Putin struggles to recover from 'most significant' attack on Russia 'since the Second World War'

Putin struggles to recover from 'most significant' attack on Russia 'since the Second World War'
Image via Creative Commons.

After Ukraine's successful drone attack on Moscow earlier this week, Russian President Vladimir Putin and the Kremlin failed in their retaliation efforts, resulting in former allies' continued loss of respect for the Russian leader.

Retired Brigadier General Kevin Ryan, a senior fellow at Harvard Kennedy School's Belfer Center for Science and International Affairs, writes in an analysis for The Unhurd, the drone strike was "the most significant incursion into Russian territory since the Second World War."

Although Putin has previously promised "to defend Russia territories, including the annexed regions, with any means at his military’s disposal, including nuclear weapons" — according to Jonathan Sweet and Mark Toth, opinion contributors at The Hill — "even the most loyal of the Russian propagandists are at this point bewildered by the self-defeating military strategy and lack of resolve by the Kremlin to go all-in."

READ MORE: Vladimir Putin issues 'dirty bomb' threat following Moscow drone strike: report

Sweet and Toth write:

Retired Russian naval officer Konstantin Sivkov, tried deluding his audience that the drone attacks on Moscow had been, in actuality, 'very positive, because they'll help to mobilize Russian society against the enemy.' Moscow Mayor Sergei Sobyanin likewise downplayed the effectiveness of the attack saying the 'UAV attack caused minor damage to several buildings. All the city's emergency services are on the scene. They are investigating the circumstances of what happened. No one has been seriously injured so far.'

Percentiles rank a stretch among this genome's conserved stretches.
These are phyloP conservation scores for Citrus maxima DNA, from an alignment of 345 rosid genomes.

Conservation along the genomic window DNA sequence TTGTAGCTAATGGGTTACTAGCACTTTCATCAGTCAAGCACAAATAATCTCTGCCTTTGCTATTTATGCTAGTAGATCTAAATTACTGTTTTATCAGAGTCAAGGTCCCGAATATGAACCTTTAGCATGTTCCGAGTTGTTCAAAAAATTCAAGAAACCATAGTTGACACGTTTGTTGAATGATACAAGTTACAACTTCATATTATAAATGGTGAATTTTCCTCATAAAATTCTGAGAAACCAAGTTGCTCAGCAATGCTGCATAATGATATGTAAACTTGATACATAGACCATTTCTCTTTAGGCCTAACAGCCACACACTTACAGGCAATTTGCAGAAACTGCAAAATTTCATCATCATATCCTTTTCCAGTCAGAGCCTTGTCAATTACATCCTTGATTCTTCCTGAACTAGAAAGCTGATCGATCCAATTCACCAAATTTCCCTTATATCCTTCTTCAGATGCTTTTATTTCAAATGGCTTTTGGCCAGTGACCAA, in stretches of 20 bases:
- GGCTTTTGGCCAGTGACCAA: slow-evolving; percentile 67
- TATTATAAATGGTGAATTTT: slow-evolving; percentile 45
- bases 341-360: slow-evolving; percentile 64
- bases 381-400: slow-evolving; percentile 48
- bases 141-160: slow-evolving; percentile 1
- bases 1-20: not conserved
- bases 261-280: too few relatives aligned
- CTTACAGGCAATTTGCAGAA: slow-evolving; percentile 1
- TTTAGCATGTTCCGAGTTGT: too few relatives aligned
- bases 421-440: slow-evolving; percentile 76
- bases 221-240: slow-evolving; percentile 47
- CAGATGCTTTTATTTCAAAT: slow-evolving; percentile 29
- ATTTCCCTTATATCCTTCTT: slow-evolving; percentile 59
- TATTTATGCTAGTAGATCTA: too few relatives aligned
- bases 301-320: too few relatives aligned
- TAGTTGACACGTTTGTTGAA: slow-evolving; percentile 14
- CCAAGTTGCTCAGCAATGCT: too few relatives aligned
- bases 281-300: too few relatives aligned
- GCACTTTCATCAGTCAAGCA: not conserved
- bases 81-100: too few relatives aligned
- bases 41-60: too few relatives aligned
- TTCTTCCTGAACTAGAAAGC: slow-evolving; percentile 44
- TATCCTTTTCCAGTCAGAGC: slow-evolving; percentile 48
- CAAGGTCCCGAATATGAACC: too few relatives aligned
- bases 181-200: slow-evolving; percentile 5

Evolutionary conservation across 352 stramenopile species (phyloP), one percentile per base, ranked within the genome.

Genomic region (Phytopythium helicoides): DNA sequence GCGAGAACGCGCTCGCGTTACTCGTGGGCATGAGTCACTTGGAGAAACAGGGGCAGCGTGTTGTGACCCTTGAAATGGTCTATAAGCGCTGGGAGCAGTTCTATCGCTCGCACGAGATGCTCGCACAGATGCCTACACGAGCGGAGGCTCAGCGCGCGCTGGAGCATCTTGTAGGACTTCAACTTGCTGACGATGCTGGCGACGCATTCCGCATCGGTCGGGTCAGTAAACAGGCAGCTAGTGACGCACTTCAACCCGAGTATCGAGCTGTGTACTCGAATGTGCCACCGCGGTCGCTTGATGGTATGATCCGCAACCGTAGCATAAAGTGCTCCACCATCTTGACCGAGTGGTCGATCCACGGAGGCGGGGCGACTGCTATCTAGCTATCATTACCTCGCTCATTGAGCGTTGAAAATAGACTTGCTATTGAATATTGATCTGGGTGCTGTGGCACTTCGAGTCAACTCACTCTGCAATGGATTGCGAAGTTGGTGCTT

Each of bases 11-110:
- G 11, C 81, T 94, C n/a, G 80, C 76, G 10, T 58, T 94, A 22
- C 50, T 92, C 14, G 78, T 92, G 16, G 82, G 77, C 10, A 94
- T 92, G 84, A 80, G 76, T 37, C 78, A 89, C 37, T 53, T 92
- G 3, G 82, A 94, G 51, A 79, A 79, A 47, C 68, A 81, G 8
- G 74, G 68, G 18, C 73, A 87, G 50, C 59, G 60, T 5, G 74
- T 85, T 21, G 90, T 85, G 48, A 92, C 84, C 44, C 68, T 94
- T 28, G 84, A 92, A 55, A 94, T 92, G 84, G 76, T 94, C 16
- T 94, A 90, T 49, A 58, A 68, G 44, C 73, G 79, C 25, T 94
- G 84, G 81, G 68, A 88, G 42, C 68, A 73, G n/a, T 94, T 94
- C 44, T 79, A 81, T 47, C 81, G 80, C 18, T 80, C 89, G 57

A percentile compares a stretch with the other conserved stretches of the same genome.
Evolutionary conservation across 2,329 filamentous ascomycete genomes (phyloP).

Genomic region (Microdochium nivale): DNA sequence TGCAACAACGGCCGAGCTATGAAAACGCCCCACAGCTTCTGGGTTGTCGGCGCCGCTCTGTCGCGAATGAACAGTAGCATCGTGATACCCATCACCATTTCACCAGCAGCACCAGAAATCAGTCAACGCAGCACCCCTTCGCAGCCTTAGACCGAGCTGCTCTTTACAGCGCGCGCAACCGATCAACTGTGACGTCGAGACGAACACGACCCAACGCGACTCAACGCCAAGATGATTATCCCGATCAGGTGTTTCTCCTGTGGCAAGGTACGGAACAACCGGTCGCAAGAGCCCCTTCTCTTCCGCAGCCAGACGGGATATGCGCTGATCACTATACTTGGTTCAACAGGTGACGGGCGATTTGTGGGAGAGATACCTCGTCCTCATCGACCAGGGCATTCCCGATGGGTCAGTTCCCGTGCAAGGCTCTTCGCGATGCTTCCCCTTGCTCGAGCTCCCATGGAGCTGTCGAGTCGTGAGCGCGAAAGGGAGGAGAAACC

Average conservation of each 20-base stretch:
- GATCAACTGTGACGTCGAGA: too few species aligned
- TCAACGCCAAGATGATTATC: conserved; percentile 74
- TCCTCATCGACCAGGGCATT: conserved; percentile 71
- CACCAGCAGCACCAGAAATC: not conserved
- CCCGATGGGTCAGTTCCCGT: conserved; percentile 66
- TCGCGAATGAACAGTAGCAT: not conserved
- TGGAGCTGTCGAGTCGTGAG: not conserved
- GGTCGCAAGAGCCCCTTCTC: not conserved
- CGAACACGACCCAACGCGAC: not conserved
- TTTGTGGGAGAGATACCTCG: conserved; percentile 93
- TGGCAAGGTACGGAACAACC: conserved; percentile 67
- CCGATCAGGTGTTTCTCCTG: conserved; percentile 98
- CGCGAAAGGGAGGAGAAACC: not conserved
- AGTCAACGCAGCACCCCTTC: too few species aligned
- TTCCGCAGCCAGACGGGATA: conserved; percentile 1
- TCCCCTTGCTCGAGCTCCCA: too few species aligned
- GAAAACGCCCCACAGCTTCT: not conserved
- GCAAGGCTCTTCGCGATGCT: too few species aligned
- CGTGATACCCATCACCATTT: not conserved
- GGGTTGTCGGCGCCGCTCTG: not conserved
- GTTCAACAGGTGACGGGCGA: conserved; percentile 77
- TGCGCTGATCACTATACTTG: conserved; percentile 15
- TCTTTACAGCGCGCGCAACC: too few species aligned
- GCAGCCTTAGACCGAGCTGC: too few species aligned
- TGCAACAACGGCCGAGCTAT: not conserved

The contributors also notes, earlier this week, "Ukrainian President Volodymyr Zelensky defiantly" declared "a decision had been made concerning the timing of Ukraine's counteroffensive," adding, "The head games continue — real and imagined, including action, reaction, counteraction — only this time, it is Ukraine dictating the conditions."

Ryan writes:

Fifteen months into the war, Putin's bombs have not broken Ukraine. An influx of 300,000 new soldiers over the winter has done little to improve the fighting of Russian units, and the reported deployment of tanks from the Fifties has added fuel to the rumour that Russian munitions are running out. Indeed, Russian military commanders appear to have exhausted their ability to effectively respond to Ukrainian escalation.

Furthermore, Sweet and Toth report, "Russian ground forces are being routed and humiliated routinely. Entire formations with their officers have surrendered."

READ MORE: Moscow alleges Putin assassination attempt as Ukrainian drones reportedly hit Kremlin

The contributors write:

Russian spin notwithstanding, the drone strikes provided yet another psychological jab that is picking at the scab of the Russian psyche. What was described as a “special military operation” is in its 16th month now, and as Igor Girkin apprised, something as militarily limited as the special military operation should not have involved Ukrainian strikes “against Engels or Moscow, where since Soviet times [they had] the best air defense and missile defense system in Russia."

READ MORE: Vladimir Putin commanding 'much less respect' as war 'not shaping up' for Russia

Jonathan Sweet and Mark Toth's full op-ed is available at this link. Kevin Ryan's analysis is here.

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